The Need for Role Models


Phil. 3:17   Brothers and sisters, join in imitating me, and observe those who live according to the example you have in us. 18 For many live as enemies of the cross of Christ; I have often told you of them, and now I tell you even with tears. 19 Their end is destruction; their god is the belly; and their glory is in their shame; their minds are set on earthly things. 20 But our citizenship is in heaven, and it is from there that we are expecting a Savior, the Lord Jesus Christ. 21 He will transform the body of our humiliation that it may be conformed to the body of his glory, by the power that also enables him to make all things subject to himself.


Considering the fact that there was no New Testament at the time and that Paul’s letters were the nearest thing toward a Christian scripture, it’s no wonder that he felt that he had to be a role model for these believers. The people of Philippi were encouraged to look around and find those who could serve as examples for the way in which they were to live. 

In contrast, there were people who served as examples to avoid. These were the ones who were living as enemies to the cross. Sadly, the way in which they lived broke Paul’s heart because he wanted them to experience something much better. Unfortunately they were drawn to the things of the world and to satisfying the desires of the flesh. All of this overwhelmed them and their lives and became far more important than knowing Christ. 

The gentle reminder was to remember that our citizenship is now in heaven. Christ, the Messiah, will take the pain that we may now be suffering in the flesh and transform it by his power and for his glory. 


Paul realized that his life was a living testament to the work of Jesus Christ in his life. He knew that many other people were counting on him and he took it all very seriously. Therefore, he submitted his life to the authority of Christ every single day and kept pressing on toward the goal. 

While we do have the entire Bible at our disposal, I don’t think that its presence rules out the need for spiritual role models for our lives. I’ve heard a number of people say that pastors and religious leaders are “simply human” and don’t need to be held to a higher standard, and yet, I can’t imagine Paul having thought that way. He realized that what he did in life had an impact on the lives of others. What religious leaders do in their daily and private lives has a direct impact on the spiritual lives of others who are watching! No matter how hard one might try to excuse the life of a minister as “ordinary” there are far too many people who are watching and hoping that there will be those who model the way.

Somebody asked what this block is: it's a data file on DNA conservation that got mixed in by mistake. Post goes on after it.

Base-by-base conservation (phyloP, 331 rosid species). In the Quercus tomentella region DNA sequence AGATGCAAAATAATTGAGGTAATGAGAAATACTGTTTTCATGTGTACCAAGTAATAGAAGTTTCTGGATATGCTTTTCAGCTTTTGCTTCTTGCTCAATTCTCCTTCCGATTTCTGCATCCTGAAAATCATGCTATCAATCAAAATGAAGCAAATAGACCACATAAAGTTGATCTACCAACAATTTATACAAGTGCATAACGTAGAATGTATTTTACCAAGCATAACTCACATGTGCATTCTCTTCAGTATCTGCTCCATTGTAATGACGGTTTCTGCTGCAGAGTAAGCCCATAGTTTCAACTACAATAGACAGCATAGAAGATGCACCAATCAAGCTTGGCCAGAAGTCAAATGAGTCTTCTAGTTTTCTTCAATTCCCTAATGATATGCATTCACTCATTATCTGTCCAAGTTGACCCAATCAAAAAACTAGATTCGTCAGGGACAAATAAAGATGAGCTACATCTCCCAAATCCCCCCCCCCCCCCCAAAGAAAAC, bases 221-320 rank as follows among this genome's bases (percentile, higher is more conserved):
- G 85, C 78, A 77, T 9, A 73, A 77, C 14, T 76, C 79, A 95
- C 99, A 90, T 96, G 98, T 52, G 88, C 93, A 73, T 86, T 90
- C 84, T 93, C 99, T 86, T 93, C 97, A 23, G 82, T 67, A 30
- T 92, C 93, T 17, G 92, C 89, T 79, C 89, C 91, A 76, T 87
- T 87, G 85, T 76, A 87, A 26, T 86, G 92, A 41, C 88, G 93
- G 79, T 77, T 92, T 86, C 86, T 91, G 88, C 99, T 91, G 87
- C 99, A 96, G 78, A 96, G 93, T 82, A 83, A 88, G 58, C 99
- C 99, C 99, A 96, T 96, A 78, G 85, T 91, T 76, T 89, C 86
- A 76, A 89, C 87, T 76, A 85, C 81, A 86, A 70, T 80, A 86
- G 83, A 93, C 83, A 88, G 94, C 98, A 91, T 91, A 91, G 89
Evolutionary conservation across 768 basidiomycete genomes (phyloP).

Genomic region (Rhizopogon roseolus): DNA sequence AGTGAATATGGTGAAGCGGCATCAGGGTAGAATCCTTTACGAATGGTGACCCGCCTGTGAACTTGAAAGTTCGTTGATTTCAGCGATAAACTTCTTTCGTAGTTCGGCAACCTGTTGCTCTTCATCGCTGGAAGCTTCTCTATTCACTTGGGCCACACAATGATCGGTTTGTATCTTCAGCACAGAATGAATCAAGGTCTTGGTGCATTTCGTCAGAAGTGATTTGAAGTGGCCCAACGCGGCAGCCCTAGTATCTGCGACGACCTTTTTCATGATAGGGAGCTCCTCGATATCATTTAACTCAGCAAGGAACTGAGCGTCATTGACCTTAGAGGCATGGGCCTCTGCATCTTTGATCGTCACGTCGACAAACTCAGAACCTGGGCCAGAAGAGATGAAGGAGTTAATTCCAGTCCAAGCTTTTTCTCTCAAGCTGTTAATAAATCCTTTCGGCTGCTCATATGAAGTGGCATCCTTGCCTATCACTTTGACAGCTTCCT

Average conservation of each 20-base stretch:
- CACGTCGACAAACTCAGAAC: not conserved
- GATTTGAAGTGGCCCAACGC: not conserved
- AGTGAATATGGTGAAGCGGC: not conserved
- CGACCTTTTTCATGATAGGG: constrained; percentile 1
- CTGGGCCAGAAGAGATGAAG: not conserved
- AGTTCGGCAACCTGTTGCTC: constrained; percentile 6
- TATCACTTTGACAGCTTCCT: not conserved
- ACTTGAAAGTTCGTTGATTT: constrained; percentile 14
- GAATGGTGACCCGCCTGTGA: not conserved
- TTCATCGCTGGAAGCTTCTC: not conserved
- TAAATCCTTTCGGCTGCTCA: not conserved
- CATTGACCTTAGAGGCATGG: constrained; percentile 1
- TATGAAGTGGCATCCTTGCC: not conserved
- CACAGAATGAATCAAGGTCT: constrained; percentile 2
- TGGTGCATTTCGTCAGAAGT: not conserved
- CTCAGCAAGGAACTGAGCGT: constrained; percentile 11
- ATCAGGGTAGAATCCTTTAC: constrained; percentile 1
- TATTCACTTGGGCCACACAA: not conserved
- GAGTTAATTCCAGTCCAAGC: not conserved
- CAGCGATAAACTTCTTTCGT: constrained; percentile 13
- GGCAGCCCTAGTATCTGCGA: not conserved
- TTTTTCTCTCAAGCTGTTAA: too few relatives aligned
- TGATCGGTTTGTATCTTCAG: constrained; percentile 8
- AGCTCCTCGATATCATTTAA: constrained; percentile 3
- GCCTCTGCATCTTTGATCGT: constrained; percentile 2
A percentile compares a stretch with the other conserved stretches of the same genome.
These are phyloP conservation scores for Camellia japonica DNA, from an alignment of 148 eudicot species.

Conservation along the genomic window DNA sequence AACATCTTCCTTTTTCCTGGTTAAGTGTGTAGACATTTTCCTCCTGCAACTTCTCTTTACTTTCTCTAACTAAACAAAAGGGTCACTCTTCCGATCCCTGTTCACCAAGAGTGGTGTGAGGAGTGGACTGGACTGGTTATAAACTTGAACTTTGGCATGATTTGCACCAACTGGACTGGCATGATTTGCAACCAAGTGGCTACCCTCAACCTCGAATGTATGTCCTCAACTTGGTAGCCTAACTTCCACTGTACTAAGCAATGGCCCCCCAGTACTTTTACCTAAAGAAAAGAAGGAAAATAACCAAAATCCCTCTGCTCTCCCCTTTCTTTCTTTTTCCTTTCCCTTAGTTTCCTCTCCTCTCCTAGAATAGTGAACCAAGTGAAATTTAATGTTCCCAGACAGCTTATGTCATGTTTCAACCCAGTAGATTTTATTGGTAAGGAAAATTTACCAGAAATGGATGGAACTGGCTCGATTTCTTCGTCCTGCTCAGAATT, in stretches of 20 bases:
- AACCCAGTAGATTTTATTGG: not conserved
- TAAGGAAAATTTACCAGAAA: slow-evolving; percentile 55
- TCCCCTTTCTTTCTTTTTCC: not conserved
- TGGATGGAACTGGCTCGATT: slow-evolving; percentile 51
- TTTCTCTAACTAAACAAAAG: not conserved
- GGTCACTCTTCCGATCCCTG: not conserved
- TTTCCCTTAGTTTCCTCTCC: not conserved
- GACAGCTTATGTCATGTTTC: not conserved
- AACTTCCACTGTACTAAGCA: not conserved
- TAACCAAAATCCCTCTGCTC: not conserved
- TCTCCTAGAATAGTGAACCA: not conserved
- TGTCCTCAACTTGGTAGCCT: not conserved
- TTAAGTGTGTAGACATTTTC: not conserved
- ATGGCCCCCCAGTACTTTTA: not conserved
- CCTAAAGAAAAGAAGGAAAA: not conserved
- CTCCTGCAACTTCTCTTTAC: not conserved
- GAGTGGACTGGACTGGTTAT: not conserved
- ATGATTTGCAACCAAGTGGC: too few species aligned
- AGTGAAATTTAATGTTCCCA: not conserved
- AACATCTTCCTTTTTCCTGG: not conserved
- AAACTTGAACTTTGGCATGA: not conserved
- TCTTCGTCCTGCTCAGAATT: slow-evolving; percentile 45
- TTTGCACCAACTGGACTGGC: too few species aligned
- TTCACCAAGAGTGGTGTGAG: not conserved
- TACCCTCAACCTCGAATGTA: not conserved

Spiritual role models are necessary and they don’t have to just be spiritual leaders in vocational ministry. Probably the greatest spiritual role models throughout history have been mothers. Children have their eyes on their parents, watching their every move and wondering what that means for their lives. My mother was my spiritual role model. From her I learned to have devotions and to pray, and to reach out and love neighbors. She cared for the woman next door who was dying. My mother made food for the new neighbors who moved in next door. After another family lost their child, it was my mother who was there ministering to them and their needs. We didn’t talk about the things that she did — I just watched it all with eyes wide open! 

Yesterday morning I was holding my granddaughter at church and something was mentioned about baptism. The previous Sunday (Easter), her father had been baptized. He had given his life to Christ as a little child, but he had a deathly fear of going under the water and so had avoided baptism. My daughter and so-in-law have chosen to have their children baptized as infants and every night before they go to bed, they bless the girls and ask them if they will live into their baptism. A couple of months ago Mackenzie, two and a half years of age, asked her dad, “Do you live into your baptism?” He decided then that he needed to be baptized! So, yesterday morning Mackenzie began telling me about her daddy’s baptism in great detail. “He wore white and held his nose like this (and she grabs her nose and wrist).” “Mommy helped him and he came out of the water.” I was amazed at all that she remembered from the previous week. Little eyes, watching and studying every move are looking for role models. 

Just because we are getting older doesn’t mean that we don’t need role models. I’m constantly glancing the horizon for those who are role models and leading the way for all of us. I want to follow after them, as they follow after Christ. Then, there’s the wonderful moment when you find someone similar to yourself to follow and that provides additional energy. 

We must all serve as role models, and find models to be followed. I believe that it’s part of God’s plan for the community of faith. Maybe this is why intergenerational worship is such a great need in the life of the church. We really do need each other — and every generation — and every gender — and every race — because somewhere there, we will continue to press on toward Christ, at the encouragement of others. 


Lord, thank you for the amazing men and women whom you’ve placed into my life to become role models for me. Please help me to be a good model as well.  Amen. 


  1. I love the mix of infant baptism and immersion! Beautiful! (And as a note about your post a few days ago, I want to be where my Creator wants me and I'm most useful. Safest place to be is in the center of His will, living into our baptisms!)


Post a Comment

Popular posts from this blog

The Advantage of Sanctification

When Jesus Fails to Meet our Expectations

Is Christ Actually in the Church?